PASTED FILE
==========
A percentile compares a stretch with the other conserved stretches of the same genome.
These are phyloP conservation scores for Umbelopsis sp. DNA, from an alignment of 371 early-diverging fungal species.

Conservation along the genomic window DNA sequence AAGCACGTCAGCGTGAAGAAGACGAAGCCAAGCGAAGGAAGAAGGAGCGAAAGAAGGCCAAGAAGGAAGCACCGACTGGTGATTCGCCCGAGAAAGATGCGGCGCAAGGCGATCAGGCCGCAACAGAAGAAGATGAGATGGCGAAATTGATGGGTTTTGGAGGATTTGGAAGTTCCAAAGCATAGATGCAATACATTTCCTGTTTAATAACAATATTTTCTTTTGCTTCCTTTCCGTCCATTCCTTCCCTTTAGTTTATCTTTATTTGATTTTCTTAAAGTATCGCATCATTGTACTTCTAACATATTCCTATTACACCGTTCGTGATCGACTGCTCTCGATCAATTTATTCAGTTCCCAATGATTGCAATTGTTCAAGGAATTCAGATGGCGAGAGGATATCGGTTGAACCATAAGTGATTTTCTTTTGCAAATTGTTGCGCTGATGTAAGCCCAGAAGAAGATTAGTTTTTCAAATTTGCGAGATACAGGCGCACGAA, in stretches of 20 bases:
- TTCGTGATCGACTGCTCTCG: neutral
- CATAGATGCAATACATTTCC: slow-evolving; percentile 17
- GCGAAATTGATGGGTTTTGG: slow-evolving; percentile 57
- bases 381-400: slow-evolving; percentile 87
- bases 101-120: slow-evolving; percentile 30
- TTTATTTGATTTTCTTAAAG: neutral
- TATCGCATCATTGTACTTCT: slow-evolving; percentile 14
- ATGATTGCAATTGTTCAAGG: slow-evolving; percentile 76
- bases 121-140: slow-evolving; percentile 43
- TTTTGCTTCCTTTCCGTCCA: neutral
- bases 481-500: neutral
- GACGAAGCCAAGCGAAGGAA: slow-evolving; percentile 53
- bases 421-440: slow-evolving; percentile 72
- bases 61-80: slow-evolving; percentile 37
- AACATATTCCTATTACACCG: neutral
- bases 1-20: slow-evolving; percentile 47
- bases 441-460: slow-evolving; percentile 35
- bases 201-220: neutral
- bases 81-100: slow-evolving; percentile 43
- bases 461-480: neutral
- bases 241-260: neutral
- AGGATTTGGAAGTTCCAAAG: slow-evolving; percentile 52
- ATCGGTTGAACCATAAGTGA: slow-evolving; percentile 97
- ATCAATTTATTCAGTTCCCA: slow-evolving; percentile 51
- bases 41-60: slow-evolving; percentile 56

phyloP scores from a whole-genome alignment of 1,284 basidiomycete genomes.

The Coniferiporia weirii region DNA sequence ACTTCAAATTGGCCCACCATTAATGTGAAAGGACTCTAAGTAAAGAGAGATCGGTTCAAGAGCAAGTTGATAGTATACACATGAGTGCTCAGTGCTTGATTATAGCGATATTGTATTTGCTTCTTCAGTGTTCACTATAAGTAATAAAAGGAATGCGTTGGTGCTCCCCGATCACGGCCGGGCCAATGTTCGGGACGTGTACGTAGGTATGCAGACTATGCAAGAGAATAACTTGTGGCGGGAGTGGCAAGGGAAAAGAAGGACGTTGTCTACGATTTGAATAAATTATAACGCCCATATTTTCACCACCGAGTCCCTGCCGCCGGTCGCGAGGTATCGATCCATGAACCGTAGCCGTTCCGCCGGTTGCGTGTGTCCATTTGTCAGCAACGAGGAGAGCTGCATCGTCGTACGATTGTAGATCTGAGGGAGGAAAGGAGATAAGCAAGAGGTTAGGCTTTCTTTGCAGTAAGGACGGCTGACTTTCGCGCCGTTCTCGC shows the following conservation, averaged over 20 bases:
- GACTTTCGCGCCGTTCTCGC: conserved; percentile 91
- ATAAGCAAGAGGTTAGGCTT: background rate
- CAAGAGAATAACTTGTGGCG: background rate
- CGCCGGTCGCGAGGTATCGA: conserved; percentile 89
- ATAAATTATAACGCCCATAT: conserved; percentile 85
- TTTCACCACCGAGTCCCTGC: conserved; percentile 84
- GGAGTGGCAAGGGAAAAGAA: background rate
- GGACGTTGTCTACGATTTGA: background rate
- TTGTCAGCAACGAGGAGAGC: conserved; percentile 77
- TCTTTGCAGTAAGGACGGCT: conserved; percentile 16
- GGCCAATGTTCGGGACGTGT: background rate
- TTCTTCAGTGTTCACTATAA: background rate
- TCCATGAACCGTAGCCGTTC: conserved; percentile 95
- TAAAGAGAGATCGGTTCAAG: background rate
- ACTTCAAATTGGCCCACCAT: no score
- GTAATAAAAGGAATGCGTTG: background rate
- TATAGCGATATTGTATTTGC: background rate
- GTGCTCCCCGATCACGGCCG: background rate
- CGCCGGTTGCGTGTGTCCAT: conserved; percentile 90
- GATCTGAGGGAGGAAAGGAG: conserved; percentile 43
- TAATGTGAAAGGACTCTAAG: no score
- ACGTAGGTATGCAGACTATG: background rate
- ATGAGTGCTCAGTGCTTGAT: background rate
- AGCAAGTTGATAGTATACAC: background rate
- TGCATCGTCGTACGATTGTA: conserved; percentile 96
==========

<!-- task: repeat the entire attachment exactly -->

A percentile compares a stretch with the other conserved stretches of the same genome.
These are phyloP conservation scores for Umbelopsis sp. DNA, from an alignment of 371 early-diverging fungal species.

Conservation along the genomic window DNA sequence AAGCACGTCAGCGTGAAGAAGACGAAGCCAAGCGAAGGAAGAAGGAGCGAAAGAAGGCCAAGAAGGAAGCACCGACTGGTGATTCGCCCGAGAAAGATGCGGCGCAAGGCGATCAGGCCGCAACAGAAGAAGATGAGATGGCGAAATTGATGGGTTTTGGAGGATTTGGAAGTTCCAAAGCATAGATGCAATACATTTCCTGTTTAATAACAATATTTTCTTTTGCTTCCTTTCCGTCCATTCCTTCCCTTTAGTTTATCTTTATTTGATTTTCTTAAAGTATCGCATCATTGTACTTCTAACATATTCCTATTACACCGTTCGTGATCGACTGCTCTCGATCAATTTATTCAGTTCCCAATGATTGCAATTGTTCAAGGAATTCAGATGGCGAGAGGATATCGGTTGAACCATAAGTGATTTTCTTTTGCAAATTGTTGCGCTGATGTAAGCCCAGAAGAAGATTAGTTTTTCAAATTTGCGAGATACAGGCGCACGAA, in stretches of 20 bases:
- TTCGTGATCGACTGCTCTCG: neutral
- CATAGATGCAATACATTTCC: slow-evolving; percentile 17
- GCGAAATTGATGGGTTTTGG: slow-evolving; percentile 57
- bases 381-400: slow-evolving; percentile 87
- bases 101-120: slow-evolving; percentile 30
- TTTATTTGATTTTCTTAAAG: neutral
- TATCGCATCATTGTACTTCT: slow-evolving; percentile 14
- ATGATTGCAATTGTTCAAGG: slow-evolving; percentile 76
- bases 121-140: slow-evolving; percentile 43
- TTTTGCTTCCTTTCCGTCCA: neutral
- bases 481-500: neutral
- GACGAAGCCAAGCGAAGGAA: slow-evolving; percentile 53
- bases 421-440: slow-evolving; percentile 72
- bases 61-80: slow-evolving; percentile 37
- AACATATTCCTATTACACCG: neutral
- bases 1-20: slow-evolving; percentile 47
- bases 441-460: slow-evolving; percentile 35
- bases 201-220: neutral
- bases 81-100: slow-evolving; percentile 43
- bases 461-480: neutral
- bases 241-260: neutral
- AGGATTTGGAAGTTCCAAAG: slow-evolving; percentile 52
- ATCGGTTGAACCATAAGTGA: slow-evolving; percentile 97
- ATCAATTTATTCAGTTCCCA: slow-evolving; percentile 51
- bases 41-60: slow-evolving; percentile 56

phyloP scores from a whole-genome alignment of 1,284 basidiomycete genomes.

The Coniferiporia weirii region DNA sequence ACTTCAAATTGGCCCACCATTAATGTGAAAGGACTCTAAGTAAAGAGAGATCGGTTCAAGAGCAAGTTGATAGTATACACATGAGTGCTCAGTGCTTGATTATAGCGATATTGTATTTGCTTCTTCAGTGTTCACTATAAGTAATAAAAGGAATGCGTTGGTGCTCCCCGATCACGGCCGGGCCAATGTTCGGGACGTGTACGTAGGTATGCAGACTATGCAAGAGAATAACTTGTGGCGGGAGTGGCAAGGGAAAAGAAGGACGTTGTCTACGATTTGAATAAATTATAACGCCCATATTTTCACCACCGAGTCCCTGCCGCCGGTCGCGAGGTATCGATCCATGAACCGTAGCCGTTCCGCCGGTTGCGTGTGTCCATTTGTCAGCAACGAGGAGAGCTGCATCGTCGTACGATTGTAGATCTGAGGGAGGAAAGGAGATAAGCAAGAGGTTAGGCTTTCTTTGCAGTAAGGACGGCTGACTTTCGCGCCGTTCTCGC shows the following conservation, averaged over 20 bases:
- GACTTTCGCGCCGTTCTCGC: conserved; percentile 91
- ATAAGCAAGAGGTTAGGCTT: background rate
- CAAGAGAATAACTTGTGGCG: background rate
- CGCCGGTCGCGAGGTATCGA: conserved; percentile 89
- ATAAATTATAACGCCCATAT: conserved; percentile 85
- TTTCACCACCGAGTCCCTGC: conserved; percentile 84
- GGAGTGGCAAGGGAAAAGAA: background rate
- GGACGTTGTCTACGATTTGA: background rate
- TTGTCAGCAACGAGGAGAGC: conserved; percentile 77
- TCTTTGCAGTAAGGACGGCT: conserved; percentile 16
- GGCCAATGTTCGGGACGTGT: background rate
- TTCTTCAGTGTTCACTATAA: background rate
- TCCATGAACCGTAGCCGTTC: conserved; percentile 95
- TAAAGAGAGATCGGTTCAAG: background rate
- ACTTCAAATTGGCCCACCAT: no score
- GTAATAAAAGGAATGCGTTG: background rate
- TATAGCGATATTGTATTTGC: background rate
- GTGCTCCCCGATCACGGCCG: background rate
- CGCCGGTTGCGTGTGTCCAT: conserved; percentile 90
- GATCTGAGGGAGGAAAGGAG: conserved; percentile 43
- TAATGTGAAAGGACTCTAAG: no score
- ACGTAGGTATGCAGACTATG: background rate
- ATGAGTGCTCAGTGCTTGAT: background rate
- AGCAAGTTGATAGTATACAC: background rate
- TGCATCGTCGTACGATTGTA: conserved; percentile 96